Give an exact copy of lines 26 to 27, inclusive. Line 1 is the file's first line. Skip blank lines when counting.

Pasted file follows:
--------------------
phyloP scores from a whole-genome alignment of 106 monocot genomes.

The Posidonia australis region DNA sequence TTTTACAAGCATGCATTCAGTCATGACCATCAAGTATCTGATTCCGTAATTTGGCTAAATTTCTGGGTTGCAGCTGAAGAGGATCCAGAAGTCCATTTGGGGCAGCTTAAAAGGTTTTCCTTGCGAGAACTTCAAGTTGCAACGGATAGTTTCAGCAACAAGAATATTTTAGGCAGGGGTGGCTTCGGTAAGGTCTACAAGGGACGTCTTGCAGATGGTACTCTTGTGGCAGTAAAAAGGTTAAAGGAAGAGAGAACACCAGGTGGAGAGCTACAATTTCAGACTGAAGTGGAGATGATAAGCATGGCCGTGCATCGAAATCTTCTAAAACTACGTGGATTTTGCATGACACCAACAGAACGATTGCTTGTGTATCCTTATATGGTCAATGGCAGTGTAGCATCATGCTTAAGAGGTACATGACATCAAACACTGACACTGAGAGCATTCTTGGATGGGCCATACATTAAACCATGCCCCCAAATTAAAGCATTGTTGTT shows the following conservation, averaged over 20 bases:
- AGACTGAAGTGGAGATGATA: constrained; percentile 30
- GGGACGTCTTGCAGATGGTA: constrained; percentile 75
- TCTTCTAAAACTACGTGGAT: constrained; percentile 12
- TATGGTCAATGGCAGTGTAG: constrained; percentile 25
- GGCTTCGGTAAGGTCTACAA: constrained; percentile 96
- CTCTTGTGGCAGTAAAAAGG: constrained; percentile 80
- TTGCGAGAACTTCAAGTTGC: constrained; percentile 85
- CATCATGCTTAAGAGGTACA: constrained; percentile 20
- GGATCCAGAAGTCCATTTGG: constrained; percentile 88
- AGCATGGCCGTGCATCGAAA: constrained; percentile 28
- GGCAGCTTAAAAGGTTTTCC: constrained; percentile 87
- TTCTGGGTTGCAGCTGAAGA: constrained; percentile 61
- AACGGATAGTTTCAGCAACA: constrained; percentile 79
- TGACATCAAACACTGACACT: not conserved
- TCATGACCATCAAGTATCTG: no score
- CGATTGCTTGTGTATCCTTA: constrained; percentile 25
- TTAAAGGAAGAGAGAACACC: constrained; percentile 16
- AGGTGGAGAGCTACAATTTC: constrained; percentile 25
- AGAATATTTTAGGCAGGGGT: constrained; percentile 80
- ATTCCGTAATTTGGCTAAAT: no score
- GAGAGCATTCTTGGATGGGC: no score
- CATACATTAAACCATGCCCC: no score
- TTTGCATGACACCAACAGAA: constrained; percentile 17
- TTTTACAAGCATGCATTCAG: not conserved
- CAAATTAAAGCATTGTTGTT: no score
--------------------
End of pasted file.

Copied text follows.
- TTTTACAAGCATGCATTCAG: not conserved
- CAAATTAAAGCATTGTTGTT: no score